According to the most recent reports the Galaxy Note 5 will feature flat (as in non-EDGE) Super AMOLED display measuring 5.7in and with a 2560 x 1440 QHD resolution.
3. Processing POWER
This is a big deal. As mentioned earlier, Samsung almost always uses the same CPU inside its Galaxy Note phablet as whatever it used inside the Galaxy S launched in that year.
For the Galaxy S6 this year, however, Samsung parted ways with Qualcomm and exclusively used its own hardware: an Exynos 7420, 64-bit octa-core chipset built on 14 nanometer FinFet production processes.
This thing is insanely fast, runs cooler, and is much kinder to battery life than pretty much anything else on the market. So, yeah, it’s promising that this will likely appear inside the Note 5.
However, Samsung may have something beefier in store for the Galaxy Note 5. According to a report from reputable and reliable source SamMobile the Galaxy Note 5 will feature an upgraded Exynos 7422 chipset. Why's that significant? Well allegedly this will be Samsung's first foray into an "all-in-one-solution (ePoP)" with an integrated modem. CPU, GPU, RAM and storage on one SoC. On top of this the report claims Samsung is also testing using an Exynos 7430 chip, but it has "no plans" to release this model as it's just an engineering tester. Subsequent reports have also apparently confirmed the presence of 4GB of RAM aboard this all-in-one SoC.
4. Multitasking & Stylus Features Galore
This is the cornerstone of the Galaxy Note series and what really makes it stand out as THE phablet to go with in a sea of other phablets trying to keep up, but failing to deliver by offering nothing more than an inconveniently over-large display. It’s not just about the big screen, it’s about a gorgeous big screen with some software tweaks to make the most of it, and a handy little S-Pen stylus to let you do oh-so-much more.
Samsung teams up with Wacom, the undisputed master of the capacitive stylus space, to produce the most sensitive, accurate, and flexible stylus experience we’ve ever seen anywhere. Period. Handwriting recognition and pressure sensitivity simply works, and works very well indeed. You can actually sketch, annotate, and take notes effectively to your heart’s content. Meanwhile, Samsung’s unique UI changes allow you to split the massive display between apps, or create small windowed applets; it’s close to a desktop like experience, and that’s great on a handheld device with a big ol’ screen and super accurate touch.
All of these elements have become progressively more impressive with each iteration, the stylus has become more accurate and sensitive, the software has become more intelligent and easy-to-use, with more thoughtful, useful features added each time.
Word has now emerged that Samsung has patented some new software features in the US, specifically, the patent covers directly annotating PDF documents on a smart device with a stylus.
The feature, dubbed "Write On PDF", was described thusly in the patent filing:
"computer application software for mobile phones, smart phones, tablet computers, portable media players and handheld computers, enabling users to annotate and save PDF documents, images and files."
Multiple Chinese news publications are reporting that not only will this feature come aboard the Galaxy Note 5, but so too will a new improved S-Pen stylus. SamMobile has also chimed in saying that the new stylus will look and handle more like a genuine pen, and multiple leaked images imply it will fit flush into the bodywork with some kind of pop-out auto-release mechanism.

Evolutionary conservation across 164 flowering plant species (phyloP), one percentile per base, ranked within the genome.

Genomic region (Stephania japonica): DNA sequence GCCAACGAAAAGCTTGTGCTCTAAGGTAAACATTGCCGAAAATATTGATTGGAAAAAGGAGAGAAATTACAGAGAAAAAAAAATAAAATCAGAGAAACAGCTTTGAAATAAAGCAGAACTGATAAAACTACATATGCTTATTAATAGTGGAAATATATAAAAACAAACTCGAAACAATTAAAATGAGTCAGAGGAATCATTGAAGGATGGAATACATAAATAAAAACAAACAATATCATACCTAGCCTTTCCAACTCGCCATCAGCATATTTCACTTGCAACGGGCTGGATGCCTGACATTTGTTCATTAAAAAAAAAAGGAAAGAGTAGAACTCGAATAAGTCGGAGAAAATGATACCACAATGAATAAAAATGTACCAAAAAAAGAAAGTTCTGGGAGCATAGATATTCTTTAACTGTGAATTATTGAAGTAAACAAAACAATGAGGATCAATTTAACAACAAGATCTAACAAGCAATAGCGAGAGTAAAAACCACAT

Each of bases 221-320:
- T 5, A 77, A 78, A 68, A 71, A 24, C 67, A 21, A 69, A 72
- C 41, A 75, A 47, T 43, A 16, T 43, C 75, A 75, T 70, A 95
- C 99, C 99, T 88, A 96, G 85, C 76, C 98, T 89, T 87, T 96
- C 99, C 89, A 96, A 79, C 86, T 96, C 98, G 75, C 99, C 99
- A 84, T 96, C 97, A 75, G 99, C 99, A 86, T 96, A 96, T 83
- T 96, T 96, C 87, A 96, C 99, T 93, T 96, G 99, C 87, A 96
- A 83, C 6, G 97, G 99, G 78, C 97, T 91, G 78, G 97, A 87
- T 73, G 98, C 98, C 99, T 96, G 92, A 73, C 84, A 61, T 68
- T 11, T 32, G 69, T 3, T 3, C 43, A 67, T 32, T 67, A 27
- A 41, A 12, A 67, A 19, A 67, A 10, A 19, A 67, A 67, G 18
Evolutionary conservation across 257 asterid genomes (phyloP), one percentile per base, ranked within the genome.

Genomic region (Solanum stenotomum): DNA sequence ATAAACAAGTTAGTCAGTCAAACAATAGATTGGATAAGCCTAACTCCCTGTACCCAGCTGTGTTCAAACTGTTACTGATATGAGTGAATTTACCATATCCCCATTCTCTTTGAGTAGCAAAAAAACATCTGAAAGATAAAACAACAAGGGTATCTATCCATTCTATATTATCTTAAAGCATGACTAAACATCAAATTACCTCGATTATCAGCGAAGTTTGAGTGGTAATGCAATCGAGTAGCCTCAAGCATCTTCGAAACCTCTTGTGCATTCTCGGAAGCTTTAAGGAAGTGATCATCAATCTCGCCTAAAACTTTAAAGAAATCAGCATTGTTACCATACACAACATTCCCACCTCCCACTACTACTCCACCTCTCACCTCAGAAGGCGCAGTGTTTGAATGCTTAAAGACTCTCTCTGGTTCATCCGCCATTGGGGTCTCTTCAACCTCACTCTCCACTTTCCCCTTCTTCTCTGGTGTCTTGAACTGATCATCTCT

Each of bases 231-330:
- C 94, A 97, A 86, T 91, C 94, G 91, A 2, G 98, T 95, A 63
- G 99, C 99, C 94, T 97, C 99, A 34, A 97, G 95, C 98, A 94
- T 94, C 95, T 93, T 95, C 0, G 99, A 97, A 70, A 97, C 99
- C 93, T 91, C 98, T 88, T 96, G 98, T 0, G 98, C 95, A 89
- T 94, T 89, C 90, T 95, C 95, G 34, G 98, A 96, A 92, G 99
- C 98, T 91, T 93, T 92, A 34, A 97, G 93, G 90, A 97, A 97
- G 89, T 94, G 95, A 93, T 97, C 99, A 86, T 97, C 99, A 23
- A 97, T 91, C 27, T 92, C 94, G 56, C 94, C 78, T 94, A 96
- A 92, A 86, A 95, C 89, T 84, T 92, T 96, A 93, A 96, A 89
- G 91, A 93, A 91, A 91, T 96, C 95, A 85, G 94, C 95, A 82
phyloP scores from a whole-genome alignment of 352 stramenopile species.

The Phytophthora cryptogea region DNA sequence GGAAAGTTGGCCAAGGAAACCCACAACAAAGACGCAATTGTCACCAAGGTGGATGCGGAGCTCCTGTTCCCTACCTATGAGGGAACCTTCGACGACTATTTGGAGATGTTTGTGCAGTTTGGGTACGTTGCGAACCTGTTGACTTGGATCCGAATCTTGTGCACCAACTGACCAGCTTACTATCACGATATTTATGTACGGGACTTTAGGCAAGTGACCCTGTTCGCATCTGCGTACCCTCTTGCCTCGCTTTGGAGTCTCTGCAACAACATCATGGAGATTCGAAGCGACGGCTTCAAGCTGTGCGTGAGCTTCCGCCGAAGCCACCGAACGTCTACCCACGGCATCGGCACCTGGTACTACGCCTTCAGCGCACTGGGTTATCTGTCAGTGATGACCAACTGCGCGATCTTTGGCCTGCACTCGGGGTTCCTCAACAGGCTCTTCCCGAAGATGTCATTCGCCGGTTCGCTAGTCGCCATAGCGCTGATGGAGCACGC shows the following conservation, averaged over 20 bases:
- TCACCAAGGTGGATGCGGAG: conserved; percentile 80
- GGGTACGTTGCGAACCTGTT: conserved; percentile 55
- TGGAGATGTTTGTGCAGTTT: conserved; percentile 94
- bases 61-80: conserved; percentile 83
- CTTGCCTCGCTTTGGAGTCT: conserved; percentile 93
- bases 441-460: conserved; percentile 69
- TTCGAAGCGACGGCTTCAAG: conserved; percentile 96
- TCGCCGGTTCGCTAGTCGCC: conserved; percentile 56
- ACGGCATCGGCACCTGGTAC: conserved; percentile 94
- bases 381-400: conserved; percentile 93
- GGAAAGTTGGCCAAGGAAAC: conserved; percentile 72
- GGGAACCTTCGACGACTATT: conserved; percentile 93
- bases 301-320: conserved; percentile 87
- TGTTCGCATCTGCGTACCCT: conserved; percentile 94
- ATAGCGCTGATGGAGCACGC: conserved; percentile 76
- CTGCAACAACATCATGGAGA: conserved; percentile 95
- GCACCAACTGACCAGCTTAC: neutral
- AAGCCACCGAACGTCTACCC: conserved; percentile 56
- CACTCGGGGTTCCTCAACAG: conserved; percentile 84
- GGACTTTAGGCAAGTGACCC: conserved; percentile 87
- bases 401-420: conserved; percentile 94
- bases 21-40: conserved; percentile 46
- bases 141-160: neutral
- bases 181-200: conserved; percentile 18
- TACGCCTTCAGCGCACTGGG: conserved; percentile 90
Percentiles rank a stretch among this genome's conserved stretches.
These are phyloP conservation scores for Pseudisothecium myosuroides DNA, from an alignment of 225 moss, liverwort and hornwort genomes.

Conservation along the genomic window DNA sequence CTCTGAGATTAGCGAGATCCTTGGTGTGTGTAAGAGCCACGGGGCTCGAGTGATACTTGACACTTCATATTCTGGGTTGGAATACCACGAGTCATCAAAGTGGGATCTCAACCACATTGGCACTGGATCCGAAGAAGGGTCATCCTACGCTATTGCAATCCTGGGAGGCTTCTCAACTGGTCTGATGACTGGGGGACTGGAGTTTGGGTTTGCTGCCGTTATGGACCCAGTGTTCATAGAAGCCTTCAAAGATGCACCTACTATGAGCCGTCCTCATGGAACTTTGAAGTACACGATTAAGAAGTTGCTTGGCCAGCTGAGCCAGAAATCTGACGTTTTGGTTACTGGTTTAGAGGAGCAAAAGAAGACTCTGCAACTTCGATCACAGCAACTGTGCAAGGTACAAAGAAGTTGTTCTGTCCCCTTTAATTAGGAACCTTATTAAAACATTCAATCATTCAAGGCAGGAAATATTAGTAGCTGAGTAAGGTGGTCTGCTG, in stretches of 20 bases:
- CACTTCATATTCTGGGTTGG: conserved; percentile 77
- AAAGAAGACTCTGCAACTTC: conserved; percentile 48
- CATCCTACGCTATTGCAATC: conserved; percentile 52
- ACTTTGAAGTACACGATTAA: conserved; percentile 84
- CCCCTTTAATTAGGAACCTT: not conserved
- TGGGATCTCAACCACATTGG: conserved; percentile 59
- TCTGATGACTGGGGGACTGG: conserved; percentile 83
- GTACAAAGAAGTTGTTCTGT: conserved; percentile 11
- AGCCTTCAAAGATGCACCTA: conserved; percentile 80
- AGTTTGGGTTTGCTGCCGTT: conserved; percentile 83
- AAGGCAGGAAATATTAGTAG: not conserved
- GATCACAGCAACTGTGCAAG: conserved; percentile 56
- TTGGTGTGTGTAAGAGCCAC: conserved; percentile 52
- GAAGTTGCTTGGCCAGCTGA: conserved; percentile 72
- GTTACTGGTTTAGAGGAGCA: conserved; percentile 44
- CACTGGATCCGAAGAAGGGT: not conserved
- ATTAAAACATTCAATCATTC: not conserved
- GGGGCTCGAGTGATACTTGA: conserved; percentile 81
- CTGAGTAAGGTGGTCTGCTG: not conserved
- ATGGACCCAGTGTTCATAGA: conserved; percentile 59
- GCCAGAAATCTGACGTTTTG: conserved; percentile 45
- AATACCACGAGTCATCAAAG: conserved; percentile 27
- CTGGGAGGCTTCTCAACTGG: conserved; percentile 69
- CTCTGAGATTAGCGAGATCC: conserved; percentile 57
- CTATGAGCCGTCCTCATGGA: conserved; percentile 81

According to a report from SamMobile, Samsung is in the process of "testing and fine-tuning" the Note 5 web browsing experience. It seems an HTML5 test database showed a Samsung device dubbed "ZenZero" based on Android 5.1.1 Lollipop and running a previously unseen version of Samsung's own browser application; version 3.2, which is a step up from the build on the Galaxy S6 (version 3.0). The use of the "ZenZero" name also aligns the device with rumorus of the Note 5 named as Project Zen.
5. BIG Battery Life
Battery life on the last few Galaxy Note handsets has been top notch, partly because they’re bigger devices with room for bigger battery cells, and, in the case of the Note 4, because Samsung introduced its awesome Ultra Power Saving mode which has almost always got your back if you do make use of it. But, with the Note 5 we have the prospect of combining these already impressive features with what appears to be an extremely battery-friendly processor; the 14 nanometer Exynos 7420. The Galaxy S6 already displays fantastic battery life on this hardware and the Note nearly always upstages the flagship, so we’re expecting great things, potentially some of the best battery performance ever!
Samsung’s level of mastery over software and hardware is now almost equal to Apple’s. The Korean giant makes its own chips, the brilliant Exynos 7420, and boasts one of the best, most-fluid Android overlays in town. This level of control and optimisation means truly excellent performance and brilliant power management.
During our tests we expected the Galaxy S6 to slump after six hours or so, but the handset has the chops to go all day long thanks to its awesome 14nm Exynos 7420 chipset and clever power management. If Samsung can do something similar with the Galaxy Note 5 we could be looking at one of the best battery performers in the business.
Excited is an understatement. Roll on September!